Council of Grand Justices ruling keeps talk of 4th nuclear power plant still at issue.
Speaking with the leaders of Taiwan's environmental protection movement on the night of January 15, several hours after the Council of Grand Justices ruled that the Executive Yuan could not, on its own, cancel the fourth nuclear power plant, the mood was one of solemn determination.
For 10 weeks after Premier Chang Chun-hsuing announced the cancellation of the plant, anti-nuclear groups were hoping the political tide had finally turned against the project. Not so.
"The Grand Justices' decision puts the whole issue back to the starting point," says Dr. Shih Shin-Min, professor of chemical engineering at National Taiwan University and chair of the Taiwan Environmental Protection Union (TEPU). But Shih and colleagues remain determined. "We have already struggled against the fourth nuclear power plant for 13 years," he says. "We believe eventually we will win."
The next step will likely see the premier deliver a report to the Legislative Yuan (LY) detailing his reasons for canceling the project. Legislators can then accept the decision or fight it either by issuing a vote of no confidence and removing the premier or passing a law on the issue. The LY may well try to revive the plant because the majority of lawmakers belong to the opposition Kuomintang or New Party, both of which support the new nuclear power plant.
Still, TEPU members point to several factors in their favor. First, construction on the plant stopped in October, and environmentalists believe re-starting work will be difficult if residents and anti-nuclear activists renew longstanding protests. Second, the DPP-led government is largely opposed to the plant. Third, even if the legislature tries to reinstate the plant, Shih is hopeful that the end-2001 legislative elections will bring more DPP lawmakers to the LY, shifting the balance against the project.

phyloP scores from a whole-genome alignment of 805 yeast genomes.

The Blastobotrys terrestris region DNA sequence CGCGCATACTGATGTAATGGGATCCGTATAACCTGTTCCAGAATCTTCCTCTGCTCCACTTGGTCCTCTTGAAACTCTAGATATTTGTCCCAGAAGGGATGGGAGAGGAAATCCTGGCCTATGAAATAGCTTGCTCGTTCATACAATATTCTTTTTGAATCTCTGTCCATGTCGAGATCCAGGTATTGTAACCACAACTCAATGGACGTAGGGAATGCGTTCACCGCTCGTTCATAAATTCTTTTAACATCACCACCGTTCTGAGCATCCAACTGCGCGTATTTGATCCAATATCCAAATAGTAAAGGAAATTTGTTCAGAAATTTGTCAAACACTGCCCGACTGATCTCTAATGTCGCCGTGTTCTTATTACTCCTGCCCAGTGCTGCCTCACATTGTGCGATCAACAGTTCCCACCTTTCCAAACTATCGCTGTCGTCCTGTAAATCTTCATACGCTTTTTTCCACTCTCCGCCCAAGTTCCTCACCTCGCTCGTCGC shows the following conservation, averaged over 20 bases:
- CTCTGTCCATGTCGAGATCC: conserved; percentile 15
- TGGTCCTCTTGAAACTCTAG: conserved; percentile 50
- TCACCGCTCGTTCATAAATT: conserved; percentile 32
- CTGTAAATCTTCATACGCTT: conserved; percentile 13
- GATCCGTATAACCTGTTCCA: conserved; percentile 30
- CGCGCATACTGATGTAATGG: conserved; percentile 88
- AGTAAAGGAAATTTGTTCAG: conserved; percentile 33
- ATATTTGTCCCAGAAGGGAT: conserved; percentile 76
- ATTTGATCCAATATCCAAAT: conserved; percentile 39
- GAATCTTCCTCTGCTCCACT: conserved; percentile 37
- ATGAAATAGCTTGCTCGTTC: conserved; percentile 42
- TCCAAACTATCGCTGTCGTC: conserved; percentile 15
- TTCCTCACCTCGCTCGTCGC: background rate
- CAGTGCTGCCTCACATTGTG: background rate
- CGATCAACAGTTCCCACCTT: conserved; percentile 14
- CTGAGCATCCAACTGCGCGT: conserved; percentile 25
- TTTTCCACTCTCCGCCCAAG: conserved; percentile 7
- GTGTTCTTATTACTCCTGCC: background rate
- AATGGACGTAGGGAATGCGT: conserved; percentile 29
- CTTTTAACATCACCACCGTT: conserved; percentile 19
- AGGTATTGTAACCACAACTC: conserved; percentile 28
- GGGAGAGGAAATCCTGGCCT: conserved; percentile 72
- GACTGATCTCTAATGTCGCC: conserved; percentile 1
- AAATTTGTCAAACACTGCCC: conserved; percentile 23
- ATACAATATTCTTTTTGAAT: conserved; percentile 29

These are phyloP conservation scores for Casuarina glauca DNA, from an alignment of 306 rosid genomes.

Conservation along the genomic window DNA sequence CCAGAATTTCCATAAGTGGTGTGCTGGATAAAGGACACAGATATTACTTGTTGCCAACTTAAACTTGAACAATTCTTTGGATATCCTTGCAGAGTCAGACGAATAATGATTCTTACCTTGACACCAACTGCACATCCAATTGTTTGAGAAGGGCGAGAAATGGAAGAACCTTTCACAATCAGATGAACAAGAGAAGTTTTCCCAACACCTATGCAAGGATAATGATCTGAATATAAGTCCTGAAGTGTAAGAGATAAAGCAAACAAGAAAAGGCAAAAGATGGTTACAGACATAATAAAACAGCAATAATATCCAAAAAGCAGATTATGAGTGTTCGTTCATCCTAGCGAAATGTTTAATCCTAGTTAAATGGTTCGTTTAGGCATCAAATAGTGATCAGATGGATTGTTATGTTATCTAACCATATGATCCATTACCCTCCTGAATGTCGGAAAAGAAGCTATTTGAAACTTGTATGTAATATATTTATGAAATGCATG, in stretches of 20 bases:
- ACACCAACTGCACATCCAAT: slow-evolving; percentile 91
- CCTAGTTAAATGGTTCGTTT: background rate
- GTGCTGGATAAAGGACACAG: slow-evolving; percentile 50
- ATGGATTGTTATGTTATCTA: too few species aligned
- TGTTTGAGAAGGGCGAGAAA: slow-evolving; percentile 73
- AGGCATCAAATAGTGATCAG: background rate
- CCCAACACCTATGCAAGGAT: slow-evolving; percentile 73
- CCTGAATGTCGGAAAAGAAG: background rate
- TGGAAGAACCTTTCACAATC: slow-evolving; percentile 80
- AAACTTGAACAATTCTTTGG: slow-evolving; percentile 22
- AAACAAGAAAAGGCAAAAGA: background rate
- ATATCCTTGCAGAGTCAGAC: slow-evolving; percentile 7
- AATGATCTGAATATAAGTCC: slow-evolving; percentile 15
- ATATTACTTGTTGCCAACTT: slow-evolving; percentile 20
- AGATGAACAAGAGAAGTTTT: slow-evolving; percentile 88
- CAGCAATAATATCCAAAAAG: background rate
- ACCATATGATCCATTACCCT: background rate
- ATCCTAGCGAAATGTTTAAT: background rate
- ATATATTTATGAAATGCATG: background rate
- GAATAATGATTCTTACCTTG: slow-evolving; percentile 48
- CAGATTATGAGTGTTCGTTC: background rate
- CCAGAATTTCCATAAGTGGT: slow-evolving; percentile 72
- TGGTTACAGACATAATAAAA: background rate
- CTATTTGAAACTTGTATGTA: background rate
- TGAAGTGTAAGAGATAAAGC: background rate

Other environmentalists stress that the advisory committee assessing the fourth nuclear power plant last spring and summer convinced the premier not only by emphasizing the environmental risks of the plant, but also by showing that the expected costs of completing and operating the plant were far higher than those released by Taipower. Linda Arrigo, international affairs officer for the Taiwan Green Party, says economics was one of the main reasons the premier made his decision. Environmentalists hope this reasoning will also convince lawmakers.
Members of the TEPU believe actual construction costs for the plant to be three times the figures used by Taipower, and that the cost of producing 1 kilowatt hour of electricity via nuclear power in Taiwan is actually NT$2.55, rather than Taipower's quoted cost of NT$0.85.
After the recent political intrigues, most Taiwan-based businesspeople are uncertain about the fate of Nuclear Power Plant 4. Several interviewed for this article gave the project a high chance of being revived, while Taipower representatives were confident that the plant would be reinstated.
Whatever the outcome, the dramatic turnabouts of the project have taught Taiwan's business community several lessons. First, the local environmental movement is now sophisticated and well connected politically. One U.S. businessman commented that, in the lead-up to the cancellation, the anti-nuclear movement in Taiwan was better organized and more effective than the pro-nuclear camp * a significant change considering that that the pro-nuclear movement is led by state-run monopoly Taipower, one of Taiwan's largest, most powerful, and wealthiest companies.
Second, the political storm triggered by the cancellation exposed the rough edges of Taiwan's current political scene. Says the American executive, "I personally think that the way the process has developed so far shows that the new administration is unskilled at smoothly solving political problems."
Lastly, the fate of the project has clearly chilled investor sentiment. "there's no doubt that foreign companies are more concerned now than they were before," says Jonathan Heimer, commercial officer for the American Institute in Taiwan. Meanwhile, since the cancellation of the nuclear power plant, one Taipei-based consultant now warns clients that there is "an additional risk" that the projects in which they are considering investing may be cancelled.